Flower (PS3) Hands-On Preview
Do not underestimate the flower of PlayStation.
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In a recent essay, London Books Review contributor John Lancaster complains that many games feel too much like work, a matter of "competitive, repetitive, quantifiable, measured progress towards goals determined by others" rather than playfulness or escapism. There's a certain truth to this - prioritising as they do steady investment over instant gratification, statistical achievement over sensory or imaginative thrills, the RPG and MMO genres in particular aren't worlds away from the daily grind of a corporate banker. Lancaster devotes a paragraph to The Movies, Peter Molyneux's take on the running of a film studio, which he describes as "almost as much of a budget-juggling, ego-massaging, logistics-forecasting pain in the bum as it would be in real life" - an example to which we might add that of, say, Nintendogs, a miniature management exercise with cute flicky ears. "Most video games," Lancaster concludes, "aren't nearly irresponsible enough."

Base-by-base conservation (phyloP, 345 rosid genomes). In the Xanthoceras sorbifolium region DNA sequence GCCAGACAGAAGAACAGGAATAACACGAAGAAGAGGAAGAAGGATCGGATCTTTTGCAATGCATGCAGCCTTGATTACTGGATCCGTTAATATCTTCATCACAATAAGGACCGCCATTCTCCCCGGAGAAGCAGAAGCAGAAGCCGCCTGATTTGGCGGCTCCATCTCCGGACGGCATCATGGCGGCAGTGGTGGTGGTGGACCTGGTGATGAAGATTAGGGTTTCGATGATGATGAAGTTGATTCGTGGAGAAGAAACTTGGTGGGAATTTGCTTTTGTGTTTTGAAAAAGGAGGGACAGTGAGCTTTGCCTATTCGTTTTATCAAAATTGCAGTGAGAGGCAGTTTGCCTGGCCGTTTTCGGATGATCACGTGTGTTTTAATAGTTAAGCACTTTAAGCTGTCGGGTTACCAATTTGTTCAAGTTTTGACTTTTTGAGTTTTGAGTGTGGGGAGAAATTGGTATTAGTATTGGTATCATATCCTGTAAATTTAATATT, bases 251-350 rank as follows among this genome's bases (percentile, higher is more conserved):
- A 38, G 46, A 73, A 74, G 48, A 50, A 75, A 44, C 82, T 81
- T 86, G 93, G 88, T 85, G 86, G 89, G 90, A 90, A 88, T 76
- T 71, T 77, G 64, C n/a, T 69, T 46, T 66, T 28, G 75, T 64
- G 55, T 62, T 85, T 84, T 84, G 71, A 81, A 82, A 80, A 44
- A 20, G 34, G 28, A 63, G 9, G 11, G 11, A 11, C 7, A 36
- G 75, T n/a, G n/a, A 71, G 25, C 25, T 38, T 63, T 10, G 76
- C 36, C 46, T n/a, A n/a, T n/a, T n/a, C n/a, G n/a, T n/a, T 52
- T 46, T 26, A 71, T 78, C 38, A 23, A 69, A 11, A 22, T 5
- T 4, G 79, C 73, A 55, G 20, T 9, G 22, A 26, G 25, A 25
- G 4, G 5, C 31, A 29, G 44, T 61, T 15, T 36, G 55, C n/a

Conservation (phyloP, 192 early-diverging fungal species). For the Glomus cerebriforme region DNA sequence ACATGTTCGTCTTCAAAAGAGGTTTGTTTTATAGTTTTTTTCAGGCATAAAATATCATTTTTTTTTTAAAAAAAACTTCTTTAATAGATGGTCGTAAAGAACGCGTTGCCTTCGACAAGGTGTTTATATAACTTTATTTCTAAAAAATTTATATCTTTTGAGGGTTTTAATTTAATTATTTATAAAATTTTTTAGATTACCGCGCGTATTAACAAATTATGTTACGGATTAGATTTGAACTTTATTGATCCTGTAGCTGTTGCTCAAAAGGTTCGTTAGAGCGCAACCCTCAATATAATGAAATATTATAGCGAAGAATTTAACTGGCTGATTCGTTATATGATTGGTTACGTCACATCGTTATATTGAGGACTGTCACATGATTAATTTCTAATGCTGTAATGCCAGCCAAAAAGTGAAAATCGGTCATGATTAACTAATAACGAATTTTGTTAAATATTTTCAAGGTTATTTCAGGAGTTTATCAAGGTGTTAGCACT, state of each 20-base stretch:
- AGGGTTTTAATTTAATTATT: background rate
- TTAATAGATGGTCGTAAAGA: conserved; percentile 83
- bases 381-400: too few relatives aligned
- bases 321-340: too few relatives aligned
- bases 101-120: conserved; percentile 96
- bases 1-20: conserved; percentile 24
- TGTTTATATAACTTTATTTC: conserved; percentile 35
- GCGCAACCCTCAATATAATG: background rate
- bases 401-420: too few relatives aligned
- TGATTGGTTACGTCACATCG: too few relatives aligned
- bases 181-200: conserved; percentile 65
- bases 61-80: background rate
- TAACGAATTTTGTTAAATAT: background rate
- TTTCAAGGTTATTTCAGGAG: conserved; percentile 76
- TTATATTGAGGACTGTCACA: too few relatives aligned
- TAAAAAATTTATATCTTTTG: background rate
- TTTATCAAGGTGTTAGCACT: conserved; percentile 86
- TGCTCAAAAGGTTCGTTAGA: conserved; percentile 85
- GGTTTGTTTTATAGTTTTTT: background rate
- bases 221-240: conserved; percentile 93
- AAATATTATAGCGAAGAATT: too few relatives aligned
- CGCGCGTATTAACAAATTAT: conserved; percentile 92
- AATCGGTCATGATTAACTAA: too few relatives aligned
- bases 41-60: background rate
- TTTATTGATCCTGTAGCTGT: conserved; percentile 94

Which leads us nicely to ThatGameCompany's Flower, an experience so luxuriantly laid-back, so entirely pressure-free, that the first thing I wanted to do when I finished the preview build was go to sleep (at which point, sadly, The Boss emailed to demand another ten-page feature). In Flower, the world of rush hours and paychecks is kept at a firm remove, a droning grey backdrop glimpsed through the window of a run-down apartment. The game's ample rewards, rather, are a matter of colour, light and sound.
Flower's premise is abstract but lucid. You must enter the dreams of the sagging plants on your windowsill in order to restore them to health. Each dream takes the form of a darkened verdant landscape, and the player is manifest as a gust of wind. Moving (or rather blowing) yourself over flower buds causes them to blossom, and as more and more buds open the earth and sky brighten from sepia dullness to National Geographic splendour. Once everything is in full bloom, the dreaming plant will blossom likewise.